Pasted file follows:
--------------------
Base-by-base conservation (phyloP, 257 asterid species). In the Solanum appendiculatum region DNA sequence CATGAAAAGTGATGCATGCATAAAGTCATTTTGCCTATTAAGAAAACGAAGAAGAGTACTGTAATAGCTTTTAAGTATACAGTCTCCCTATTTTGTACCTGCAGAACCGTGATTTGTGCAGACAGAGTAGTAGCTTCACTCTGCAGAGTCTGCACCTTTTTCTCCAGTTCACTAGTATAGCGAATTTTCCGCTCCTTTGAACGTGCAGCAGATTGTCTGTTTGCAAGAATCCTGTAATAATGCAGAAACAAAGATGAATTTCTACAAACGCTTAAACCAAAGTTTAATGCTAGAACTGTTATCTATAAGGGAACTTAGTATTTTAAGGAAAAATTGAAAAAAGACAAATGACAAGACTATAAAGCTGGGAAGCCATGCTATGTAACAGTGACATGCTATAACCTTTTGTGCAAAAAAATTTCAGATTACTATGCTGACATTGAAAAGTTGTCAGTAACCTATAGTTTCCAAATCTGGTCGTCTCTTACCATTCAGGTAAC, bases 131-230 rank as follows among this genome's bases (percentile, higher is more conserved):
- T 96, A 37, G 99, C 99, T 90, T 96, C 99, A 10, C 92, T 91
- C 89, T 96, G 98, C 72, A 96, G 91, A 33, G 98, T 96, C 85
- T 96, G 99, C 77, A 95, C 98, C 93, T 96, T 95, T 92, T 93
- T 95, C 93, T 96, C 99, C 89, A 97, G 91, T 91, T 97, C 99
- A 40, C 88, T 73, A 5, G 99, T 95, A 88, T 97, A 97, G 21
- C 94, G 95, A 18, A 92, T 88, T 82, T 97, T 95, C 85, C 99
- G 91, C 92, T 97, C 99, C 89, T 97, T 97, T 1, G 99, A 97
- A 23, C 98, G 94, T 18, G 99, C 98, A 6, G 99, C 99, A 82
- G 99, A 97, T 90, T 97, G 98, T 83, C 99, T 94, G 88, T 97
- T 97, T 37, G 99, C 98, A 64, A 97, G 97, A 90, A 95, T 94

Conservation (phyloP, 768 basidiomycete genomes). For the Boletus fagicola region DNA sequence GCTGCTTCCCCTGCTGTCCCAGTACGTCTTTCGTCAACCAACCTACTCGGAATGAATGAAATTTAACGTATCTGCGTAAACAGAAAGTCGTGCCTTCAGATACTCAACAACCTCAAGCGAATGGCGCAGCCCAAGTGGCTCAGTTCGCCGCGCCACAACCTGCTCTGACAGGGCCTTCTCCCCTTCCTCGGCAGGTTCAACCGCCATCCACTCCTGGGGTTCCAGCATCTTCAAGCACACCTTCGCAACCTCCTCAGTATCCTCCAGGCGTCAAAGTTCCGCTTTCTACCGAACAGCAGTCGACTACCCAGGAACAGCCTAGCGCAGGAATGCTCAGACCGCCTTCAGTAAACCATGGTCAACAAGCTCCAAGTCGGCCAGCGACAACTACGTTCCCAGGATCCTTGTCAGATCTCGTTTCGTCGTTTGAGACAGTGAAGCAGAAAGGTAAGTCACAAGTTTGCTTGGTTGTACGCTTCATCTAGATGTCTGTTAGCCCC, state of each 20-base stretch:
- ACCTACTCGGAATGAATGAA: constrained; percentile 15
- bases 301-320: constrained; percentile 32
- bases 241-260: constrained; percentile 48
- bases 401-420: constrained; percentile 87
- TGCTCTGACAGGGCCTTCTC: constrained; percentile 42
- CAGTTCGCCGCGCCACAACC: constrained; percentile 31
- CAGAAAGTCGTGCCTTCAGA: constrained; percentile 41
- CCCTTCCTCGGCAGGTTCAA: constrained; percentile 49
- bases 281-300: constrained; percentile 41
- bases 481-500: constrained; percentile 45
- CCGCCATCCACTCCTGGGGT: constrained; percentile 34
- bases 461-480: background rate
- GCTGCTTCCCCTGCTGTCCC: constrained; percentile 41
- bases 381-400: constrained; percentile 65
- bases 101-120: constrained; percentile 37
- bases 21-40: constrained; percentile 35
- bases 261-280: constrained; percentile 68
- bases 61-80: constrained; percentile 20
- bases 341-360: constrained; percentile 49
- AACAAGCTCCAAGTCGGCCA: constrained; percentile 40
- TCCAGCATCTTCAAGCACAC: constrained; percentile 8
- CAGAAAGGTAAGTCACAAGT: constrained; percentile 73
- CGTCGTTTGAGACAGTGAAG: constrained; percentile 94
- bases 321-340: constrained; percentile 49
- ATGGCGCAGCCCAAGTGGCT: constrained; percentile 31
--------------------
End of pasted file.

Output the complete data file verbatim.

Base-by-base conservation (phyloP, 257 asterid species). In the Solanum appendiculatum region DNA sequence CATGAAAAGTGATGCATGCATAAAGTCATTTTGCCTATTAAGAAAACGAAGAAGAGTACTGTAATAGCTTTTAAGTATACAGTCTCCCTATTTTGTACCTGCAGAACCGTGATTTGTGCAGACAGAGTAGTAGCTTCACTCTGCAGAGTCTGCACCTTTTTCTCCAGTTCACTAGTATAGCGAATTTTCCGCTCCTTTGAACGTGCAGCAGATTGTCTGTTTGCAAGAATCCTGTAATAATGCAGAAACAAAGATGAATTTCTACAAACGCTTAAACCAAAGTTTAATGCTAGAACTGTTATCTATAAGGGAACTTAGTATTTTAAGGAAAAATTGAAAAAAGACAAATGACAAGACTATAAAGCTGGGAAGCCATGCTATGTAACAGTGACATGCTATAACCTTTTGTGCAAAAAAATTTCAGATTACTATGCTGACATTGAAAAGTTGTCAGTAACCTATAGTTTCCAAATCTGGTCGTCTCTTACCATTCAGGTAAC, bases 131-230 rank as follows among this genome's bases (percentile, higher is more conserved):
- T 96, A 37, G 99, C 99, T 90, T 96, C 99, A 10, C 92, T 91
- C 89, T 96, G 98, C 72, A 96, G 91, A 33, G 98, T 96, C 85
- T 96, G 99, C 77, A 95, C 98, C 93, T 96, T 95, T 92, T 93
- T 95, C 93, T 96, C 99, C 89, A 97, G 91, T 91, T 97, C 99
- A 40, C 88, T 73, A 5, G 99, T 95, A 88, T 97, A 97, G 21
- C 94, G 95, A 18, A 92, T 88, T 82, T 97, T 95, C 85, C 99
- G 91, C 92, T 97, C 99, C 89, T 97, T 97, T 1, G 99, A 97
- A 23, C 98, G 94, T 18, G 99, C 98, A 6, G 99, C 99, A 82
- G 99, A 97, T 90, T 97, G 98, T 83, C 99, T 94, G 88, T 97
- T 97, T 37, G 99, C 98, A 64, A 97, G 97, A 90, A 95, T 94

Conservation (phyloP, 768 basidiomycete genomes). For the Boletus fagicola region DNA sequence GCTGCTTCCCCTGCTGTCCCAGTACGTCTTTCGTCAACCAACCTACTCGGAATGAATGAAATTTAACGTATCTGCGTAAACAGAAAGTCGTGCCTTCAGATACTCAACAACCTCAAGCGAATGGCGCAGCCCAAGTGGCTCAGTTCGCCGCGCCACAACCTGCTCTGACAGGGCCTTCTCCCCTTCCTCGGCAGGTTCAACCGCCATCCACTCCTGGGGTTCCAGCATCTTCAAGCACACCTTCGCAACCTCCTCAGTATCCTCCAGGCGTCAAAGTTCCGCTTTCTACCGAACAGCAGTCGACTACCCAGGAACAGCCTAGCGCAGGAATGCTCAGACCGCCTTCAGTAAACCATGGTCAACAAGCTCCAAGTCGGCCAGCGACAACTACGTTCCCAGGATCCTTGTCAGATCTCGTTTCGTCGTTTGAGACAGTGAAGCAGAAAGGTAAGTCACAAGTTTGCTTGGTTGTACGCTTCATCTAGATGTCTGTTAGCCCC, state of each 20-base stretch:
- ACCTACTCGGAATGAATGAA: constrained; percentile 15
- bases 301-320: constrained; percentile 32
- bases 241-260: constrained; percentile 48
- bases 401-420: constrained; percentile 87
- TGCTCTGACAGGGCCTTCTC: constrained; percentile 42
- CAGTTCGCCGCGCCACAACC: constrained; percentile 31
- CAGAAAGTCGTGCCTTCAGA: constrained; percentile 41
- CCCTTCCTCGGCAGGTTCAA: constrained; percentile 49
- bases 281-300: constrained; percentile 41
- bases 481-500: constrained; percentile 45
- CCGCCATCCACTCCTGGGGT: constrained; percentile 34
- bases 461-480: background rate
- GCTGCTTCCCCTGCTGTCCC: constrained; percentile 41
- bases 381-400: constrained; percentile 65
- bases 101-120: constrained; percentile 37
- bases 21-40: constrained; percentile 35
- bases 261-280: constrained; percentile 68
- bases 61-80: constrained; percentile 20
- bases 341-360: constrained; percentile 49
- AACAAGCTCCAAGTCGGCCA: constrained; percentile 40
- TCCAGCATCTTCAAGCACAC: constrained; percentile 8
- CAGAAAGGTAAGTCACAAGT: constrained; percentile 73
- CGTCGTTTGAGACAGTGAAG: constrained; percentile 94
- bases 321-340: constrained; percentile 49
- ATGGCGCAGCCCAAGTGGCT: constrained; percentile 31